Confirmation is sometimes called a rite in search of a theology. Why? Because there is no biblical or theological reason for it.
Confirmation, the celebration of the Holy Spirit within us, initially was celebrated at the same time as baptism in an era in which adult baptism was the norm. After it became common to practice infant baptism, probably about 300 years or so after Jesus, eventually it was recognised that the baptised infant had no real part to play, was not able to acknowledge what had happened and had never made a decision to follow Jesus. So, toward the Middle Ages the rite of confirmation came to fill this gap as the part of baptism-to-come-later, and was understood as the sacrament of maturity and an affirmation of baptism.
This got me thinking about two words that are used in the order of service: confirmation, the name of this rite, and affirmation, which is the label given to our responses. In fact, in Uniting in Worship, ‘confirmation’ is described as the affirmation of baptism.
‘Affirm’ means, to validate or state positively, to assert as valid and to express one’s dedication. ‘Confirm’ means to ratify, to strengthen, and to give assurance.
This helps to explain who does what in this rite. We humans are not ones doing any ‘confirming’ here. In creating this rite, the Church wanted to create a symbol of God’s confirmation of our place in God’s family and the realisation of the gifts of the Spirit that had been conferred upon us through our baptism; i.e. confirmation is a ratification, an assurance, by God of our place in the kingdom, and a strengthening by the Holy Spirit of our spiritual gifts.
Our response to this act of God is an affirmation; we assert our dedication to the kingdom into which Jesus guides us.
I once went online to search for a more contemporary liturgy to use. Usually, the internet is a good resource for such things, but I found nothing of use. Instead, I discovered that confirmation is a current subject for debate in the Church, and in some churches, people are talking about discarding it altogether.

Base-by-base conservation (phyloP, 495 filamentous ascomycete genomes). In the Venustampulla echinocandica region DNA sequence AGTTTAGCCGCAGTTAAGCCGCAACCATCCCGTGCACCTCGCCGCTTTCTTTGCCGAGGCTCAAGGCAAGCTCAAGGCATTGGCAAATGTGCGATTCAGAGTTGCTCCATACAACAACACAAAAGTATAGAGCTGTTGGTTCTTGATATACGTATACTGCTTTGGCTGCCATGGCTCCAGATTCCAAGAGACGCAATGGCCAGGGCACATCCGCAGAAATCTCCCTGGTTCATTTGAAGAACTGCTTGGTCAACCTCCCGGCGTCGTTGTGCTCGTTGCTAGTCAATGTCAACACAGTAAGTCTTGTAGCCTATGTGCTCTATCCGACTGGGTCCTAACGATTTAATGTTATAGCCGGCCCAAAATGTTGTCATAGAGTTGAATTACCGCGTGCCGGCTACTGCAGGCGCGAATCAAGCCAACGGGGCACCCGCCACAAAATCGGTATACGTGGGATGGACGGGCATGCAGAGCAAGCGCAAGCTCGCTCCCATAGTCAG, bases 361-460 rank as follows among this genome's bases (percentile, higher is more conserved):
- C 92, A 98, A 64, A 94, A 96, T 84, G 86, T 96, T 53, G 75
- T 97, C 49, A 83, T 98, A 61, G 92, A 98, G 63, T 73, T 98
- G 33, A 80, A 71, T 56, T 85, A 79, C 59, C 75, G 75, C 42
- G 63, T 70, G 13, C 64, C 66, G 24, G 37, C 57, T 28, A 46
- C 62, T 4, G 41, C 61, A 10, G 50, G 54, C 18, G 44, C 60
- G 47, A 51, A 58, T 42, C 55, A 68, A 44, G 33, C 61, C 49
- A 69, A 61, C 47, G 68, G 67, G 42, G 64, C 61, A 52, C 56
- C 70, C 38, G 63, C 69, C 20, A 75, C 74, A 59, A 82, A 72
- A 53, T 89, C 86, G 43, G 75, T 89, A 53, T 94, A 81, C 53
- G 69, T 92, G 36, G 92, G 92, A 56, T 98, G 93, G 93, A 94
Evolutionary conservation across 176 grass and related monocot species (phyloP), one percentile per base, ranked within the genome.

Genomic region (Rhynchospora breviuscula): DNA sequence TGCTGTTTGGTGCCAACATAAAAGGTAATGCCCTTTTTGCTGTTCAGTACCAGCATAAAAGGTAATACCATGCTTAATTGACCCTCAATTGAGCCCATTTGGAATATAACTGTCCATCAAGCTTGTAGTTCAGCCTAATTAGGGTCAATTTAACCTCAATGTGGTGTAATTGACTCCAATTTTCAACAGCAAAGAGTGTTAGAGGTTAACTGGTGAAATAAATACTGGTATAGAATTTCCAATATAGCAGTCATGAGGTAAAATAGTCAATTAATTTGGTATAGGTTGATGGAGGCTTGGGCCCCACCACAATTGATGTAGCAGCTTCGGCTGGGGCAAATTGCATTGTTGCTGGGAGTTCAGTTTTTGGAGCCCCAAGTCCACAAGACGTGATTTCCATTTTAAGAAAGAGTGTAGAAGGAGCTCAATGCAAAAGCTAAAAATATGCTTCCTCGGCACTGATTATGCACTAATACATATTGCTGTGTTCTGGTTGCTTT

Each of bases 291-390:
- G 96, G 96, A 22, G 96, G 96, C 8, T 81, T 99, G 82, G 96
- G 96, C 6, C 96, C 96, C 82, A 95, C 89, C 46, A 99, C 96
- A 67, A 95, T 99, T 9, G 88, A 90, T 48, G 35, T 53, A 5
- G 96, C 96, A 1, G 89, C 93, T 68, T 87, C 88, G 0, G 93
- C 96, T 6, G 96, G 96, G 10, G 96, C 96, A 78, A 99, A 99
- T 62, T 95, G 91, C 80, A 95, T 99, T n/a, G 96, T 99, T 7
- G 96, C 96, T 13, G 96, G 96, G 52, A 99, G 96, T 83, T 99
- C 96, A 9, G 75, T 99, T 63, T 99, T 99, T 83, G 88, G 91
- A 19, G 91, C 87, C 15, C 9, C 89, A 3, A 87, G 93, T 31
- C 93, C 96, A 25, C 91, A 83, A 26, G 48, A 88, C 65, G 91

The theological arguments for this are pretty sound, and if only theological arguments counted, I would jump on the band wagon and toss confirmation in the bin. But pastoral concerns demand a different response.
When I look at my own life in the church, the key to my continued participation, particularly when I found the church’s message to be primitive and of little relevance to my life, was the sense of belonging that had been cultivated in my early years by the members of a small town Methodist congregation.
Belonging is the foundational message of confirmation: it is saying to the candidate, on behalf of God and, most importantly on behalf of the church, not just “you are a member,” but “you belong.” This is the essential message of baptism, when one is initiated into the family of God, and it is confirmed in this ritual. You belong. You are never isolated, disconnected, alone, for you belong. Furthermore, it is not just the good part of you, the one that gets projected to the world, it is the whole you, spots and all, who belongs. God confirms it and the church affirms it. Confirmation says, now and always, you belong.